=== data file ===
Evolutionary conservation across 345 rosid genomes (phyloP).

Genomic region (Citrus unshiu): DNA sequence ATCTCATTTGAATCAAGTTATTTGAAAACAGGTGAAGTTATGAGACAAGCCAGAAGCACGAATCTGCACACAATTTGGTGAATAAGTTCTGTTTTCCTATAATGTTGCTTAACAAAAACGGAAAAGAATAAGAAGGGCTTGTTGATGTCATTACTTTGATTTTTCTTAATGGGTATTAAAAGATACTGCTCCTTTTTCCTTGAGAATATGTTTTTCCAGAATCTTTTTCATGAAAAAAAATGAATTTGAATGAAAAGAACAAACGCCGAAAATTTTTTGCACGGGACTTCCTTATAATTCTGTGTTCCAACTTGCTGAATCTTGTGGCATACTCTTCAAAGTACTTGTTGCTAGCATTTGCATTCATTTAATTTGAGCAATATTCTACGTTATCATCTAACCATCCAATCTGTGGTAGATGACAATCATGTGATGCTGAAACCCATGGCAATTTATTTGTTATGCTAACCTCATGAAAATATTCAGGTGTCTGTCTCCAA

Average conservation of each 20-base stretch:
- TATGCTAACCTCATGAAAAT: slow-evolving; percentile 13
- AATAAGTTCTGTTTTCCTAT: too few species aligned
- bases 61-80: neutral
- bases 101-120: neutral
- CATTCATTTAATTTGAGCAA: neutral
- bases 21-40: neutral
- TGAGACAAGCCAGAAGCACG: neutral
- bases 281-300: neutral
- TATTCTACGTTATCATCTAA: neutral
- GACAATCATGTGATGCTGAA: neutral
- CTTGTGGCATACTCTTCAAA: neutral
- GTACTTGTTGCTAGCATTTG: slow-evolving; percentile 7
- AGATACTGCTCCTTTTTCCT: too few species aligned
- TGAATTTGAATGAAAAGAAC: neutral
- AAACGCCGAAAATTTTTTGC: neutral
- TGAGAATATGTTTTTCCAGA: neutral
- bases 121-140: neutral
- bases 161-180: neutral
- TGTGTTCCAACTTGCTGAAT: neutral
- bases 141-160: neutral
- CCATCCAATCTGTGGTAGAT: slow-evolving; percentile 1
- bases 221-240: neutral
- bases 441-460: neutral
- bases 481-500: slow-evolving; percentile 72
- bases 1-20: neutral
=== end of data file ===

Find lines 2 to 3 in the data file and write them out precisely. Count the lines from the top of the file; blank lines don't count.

Genomic region (Citrus unshiu): DNA sequence ATCTCATTTGAATCAAGTTATTTGAAAACAGGTGAAGTTATGAGACAAGCCAGAAGCACGAATCTGCACACAATTTGGTGAATAAGTTCTGTTTTCCTATAATGTTGCTTAACAAAAACGGAAAAGAATAAGAAGGGCTTGTTGATGTCATTACTTTGATTTTTCTTAATGGGTATTAAAAGATACTGCTCCTTTTTCCTTGAGAATATGTTTTTCCAGAATCTTTTTCATGAAAAAAAATGAATTTGAATGAAAAGAACAAACGCCGAAAATTTTTTGCACGGGACTTCCTTATAATTCTGTGTTCCAACTTGCTGAATCTTGTGGCATACTCTTCAAAGTACTTGTTGCTAGCATTTGCATTCATTTAATTTGAGCAATATTCTACGTTATCATCTAACCATCCAATCTGTGGTAGATGACAATCATGTGATGCTGAAACCCATGGCAATTTATTTGTTATGCTAACCTCATGAAAATATTCAGGTGTCTGTCTCCAA

Average conservation of each 20-base stretch: